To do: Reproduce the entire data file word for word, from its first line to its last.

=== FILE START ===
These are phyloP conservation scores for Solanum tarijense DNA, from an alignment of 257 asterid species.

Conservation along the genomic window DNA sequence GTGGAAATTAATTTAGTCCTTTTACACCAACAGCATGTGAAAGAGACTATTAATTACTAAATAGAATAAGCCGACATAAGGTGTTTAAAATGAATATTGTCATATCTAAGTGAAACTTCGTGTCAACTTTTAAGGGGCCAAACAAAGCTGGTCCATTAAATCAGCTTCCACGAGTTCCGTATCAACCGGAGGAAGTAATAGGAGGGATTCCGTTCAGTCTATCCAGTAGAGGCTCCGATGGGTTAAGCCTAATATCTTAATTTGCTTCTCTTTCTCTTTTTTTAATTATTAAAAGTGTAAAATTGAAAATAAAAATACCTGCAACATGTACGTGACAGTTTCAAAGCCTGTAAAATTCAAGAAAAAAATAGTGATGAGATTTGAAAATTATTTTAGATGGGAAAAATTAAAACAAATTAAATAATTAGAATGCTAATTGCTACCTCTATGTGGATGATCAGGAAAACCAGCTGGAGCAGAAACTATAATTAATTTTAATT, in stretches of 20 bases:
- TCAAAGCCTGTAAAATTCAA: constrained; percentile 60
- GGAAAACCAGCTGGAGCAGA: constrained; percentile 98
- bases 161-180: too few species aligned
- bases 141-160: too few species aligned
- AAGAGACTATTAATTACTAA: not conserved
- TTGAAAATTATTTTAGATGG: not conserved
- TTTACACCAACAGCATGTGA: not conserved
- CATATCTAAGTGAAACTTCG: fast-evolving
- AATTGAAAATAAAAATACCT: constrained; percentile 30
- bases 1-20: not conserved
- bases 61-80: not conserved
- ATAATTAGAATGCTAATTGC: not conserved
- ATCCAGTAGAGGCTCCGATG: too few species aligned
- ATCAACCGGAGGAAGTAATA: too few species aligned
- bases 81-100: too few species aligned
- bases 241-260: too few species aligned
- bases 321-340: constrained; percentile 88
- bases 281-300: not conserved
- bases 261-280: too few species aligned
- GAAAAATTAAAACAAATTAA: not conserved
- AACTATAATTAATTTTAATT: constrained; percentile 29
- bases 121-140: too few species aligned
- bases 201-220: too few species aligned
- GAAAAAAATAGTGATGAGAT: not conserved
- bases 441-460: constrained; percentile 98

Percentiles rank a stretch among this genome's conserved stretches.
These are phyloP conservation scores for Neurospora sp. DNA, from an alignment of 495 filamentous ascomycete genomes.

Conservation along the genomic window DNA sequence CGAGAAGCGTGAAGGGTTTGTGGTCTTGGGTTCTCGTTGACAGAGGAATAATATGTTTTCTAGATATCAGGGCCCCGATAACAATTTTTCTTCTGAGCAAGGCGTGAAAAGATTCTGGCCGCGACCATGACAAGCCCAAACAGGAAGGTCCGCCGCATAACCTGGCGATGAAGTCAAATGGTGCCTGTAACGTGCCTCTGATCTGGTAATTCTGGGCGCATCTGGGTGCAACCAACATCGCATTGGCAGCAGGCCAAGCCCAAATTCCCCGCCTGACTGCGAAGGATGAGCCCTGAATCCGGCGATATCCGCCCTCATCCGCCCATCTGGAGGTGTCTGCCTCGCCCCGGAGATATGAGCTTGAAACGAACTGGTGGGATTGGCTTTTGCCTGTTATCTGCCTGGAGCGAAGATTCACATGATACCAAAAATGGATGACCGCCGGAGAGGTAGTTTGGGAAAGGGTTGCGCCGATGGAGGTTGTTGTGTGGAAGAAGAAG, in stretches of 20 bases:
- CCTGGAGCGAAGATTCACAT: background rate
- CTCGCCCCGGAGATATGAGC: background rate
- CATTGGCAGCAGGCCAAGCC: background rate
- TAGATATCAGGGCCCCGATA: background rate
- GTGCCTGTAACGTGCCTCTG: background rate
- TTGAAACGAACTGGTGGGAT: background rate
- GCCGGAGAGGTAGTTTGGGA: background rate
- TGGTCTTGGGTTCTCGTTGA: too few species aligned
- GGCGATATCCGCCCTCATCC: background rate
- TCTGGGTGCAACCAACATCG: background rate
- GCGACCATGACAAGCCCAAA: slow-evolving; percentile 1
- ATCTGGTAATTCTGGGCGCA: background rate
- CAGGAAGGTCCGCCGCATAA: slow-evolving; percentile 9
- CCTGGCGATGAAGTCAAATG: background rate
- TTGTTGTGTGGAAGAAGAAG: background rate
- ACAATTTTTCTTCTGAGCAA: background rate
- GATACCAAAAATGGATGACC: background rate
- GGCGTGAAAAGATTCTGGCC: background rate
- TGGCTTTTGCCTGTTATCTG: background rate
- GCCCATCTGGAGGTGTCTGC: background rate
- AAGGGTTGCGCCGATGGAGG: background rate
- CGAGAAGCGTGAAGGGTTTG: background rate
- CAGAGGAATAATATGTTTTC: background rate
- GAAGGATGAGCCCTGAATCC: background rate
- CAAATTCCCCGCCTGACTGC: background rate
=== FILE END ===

These are phyloP conservation scores for Solanum tarijense DNA, from an alignment of 257 asterid species.

Conservation along the genomic window DNA sequence GTGGAAATTAATTTAGTCCTTTTACACCAACAGCATGTGAAAGAGACTATTAATTACTAAATAGAATAAGCCGACATAAGGTGTTTAAAATGAATATTGTCATATCTAAGTGAAACTTCGTGTCAACTTTTAAGGGGCCAAACAAAGCTGGTCCATTAAATCAGCTTCCACGAGTTCCGTATCAACCGGAGGAAGTAATAGGAGGGATTCCGTTCAGTCTATCCAGTAGAGGCTCCGATGGGTTAAGCCTAATATCTTAATTTGCTTCTCTTTCTCTTTTTTTAATTATTAAAAGTGTAAAATTGAAAATAAAAATACCTGCAACATGTACGTGACAGTTTCAAAGCCTGTAAAATTCAAGAAAAAAATAGTGATGAGATTTGAAAATTATTTTAGATGGGAAAAATTAAAACAAATTAAATAATTAGAATGCTAATTGCTACCTCTATGTGGATGATCAGGAAAACCAGCTGGAGCAGAAACTATAATTAATTTTAATT, in stretches of 20 bases:
- TCAAAGCCTGTAAAATTCAA: constrained; percentile 60
- GGAAAACCAGCTGGAGCAGA: constrained; percentile 98
- bases 161-180: too few species aligned
- bases 141-160: too few species aligned
- AAGAGACTATTAATTACTAA: not conserved
- TTGAAAATTATTTTAGATGG: not conserved
- TTTACACCAACAGCATGTGA: not conserved
- CATATCTAAGTGAAACTTCG: fast-evolving
- AATTGAAAATAAAAATACCT: constrained; percentile 30
- bases 1-20: not conserved
- bases 61-80: not conserved
- ATAATTAGAATGCTAATTGC: not conserved
- ATCCAGTAGAGGCTCCGATG: too few species aligned
- ATCAACCGGAGGAAGTAATA: too few species aligned
- bases 81-100: too few species aligned
- bases 241-260: too few species aligned
- bases 321-340: constrained; percentile 88
- bases 281-300: not conserved
- bases 261-280: too few species aligned
- GAAAAATTAAAACAAATTAA: not conserved
- AACTATAATTAATTTTAATT: constrained; percentile 29
- bases 121-140: too few species aligned
- bases 201-220: too few species aligned
- GAAAAAAATAGTGATGAGAT: not conserved
- bases 441-460: constrained; percentile 98

Percentiles rank a stretch among this genome's conserved stretches.
These are phyloP conservation scores for Neurospora sp. DNA, from an alignment of 495 filamentous ascomycete genomes.

Conservation along the genomic window DNA sequence CGAGAAGCGTGAAGGGTTTGTGGTCTTGGGTTCTCGTTGACAGAGGAATAATATGTTTTCTAGATATCAGGGCCCCGATAACAATTTTTCTTCTGAGCAAGGCGTGAAAAGATTCTGGCCGCGACCATGACAAGCCCAAACAGGAAGGTCCGCCGCATAACCTGGCGATGAAGTCAAATGGTGCCTGTAACGTGCCTCTGATCTGGTAATTCTGGGCGCATCTGGGTGCAACCAACATCGCATTGGCAGCAGGCCAAGCCCAAATTCCCCGCCTGACTGCGAAGGATGAGCCCTGAATCCGGCGATATCCGCCCTCATCCGCCCATCTGGAGGTGTCTGCCTCGCCCCGGAGATATGAGCTTGAAACGAACTGGTGGGATTGGCTTTTGCCTGTTATCTGCCTGGAGCGAAGATTCACATGATACCAAAAATGGATGACCGCCGGAGAGGTAGTTTGGGAAAGGGTTGCGCCGATGGAGGTTGTTGTGTGGAAGAAGAAG, in stretches of 20 bases:
- CCTGGAGCGAAGATTCACAT: background rate
- CTCGCCCCGGAGATATGAGC: background rate
- CATTGGCAGCAGGCCAAGCC: background rate
- TAGATATCAGGGCCCCGATA: background rate
- GTGCCTGTAACGTGCCTCTG: background rate
- TTGAAACGAACTGGTGGGAT: background rate
- GCCGGAGAGGTAGTTTGGGA: background rate
- TGGTCTTGGGTTCTCGTTGA: too few species aligned
- GGCGATATCCGCCCTCATCC: background rate
- TCTGGGTGCAACCAACATCG: background rate
- GCGACCATGACAAGCCCAAA: slow-evolving; percentile 1
- ATCTGGTAATTCTGGGCGCA: background rate
- CAGGAAGGTCCGCCGCATAA: slow-evolving; percentile 9
- CCTGGCGATGAAGTCAAATG: background rate
- TTGTTGTGTGGAAGAAGAAG: background rate
- ACAATTTTTCTTCTGAGCAA: background rate
- GATACCAAAAATGGATGACC: background rate
- GGCGTGAAAAGATTCTGGCC: background rate
- TGGCTTTTGCCTGTTATCTG: background rate
- GCCCATCTGGAGGTGTCTGC: background rate
- AAGGGTTGCGCCGATGGAGG: background rate
- CGAGAAGCGTGAAGGGTTTG: background rate
- CAGAGGAATAATATGTTTTC: background rate
- GAAGGATGAGCCCTGAATCC: background rate
- CAAATTCCCCGCCTGACTGC: background rate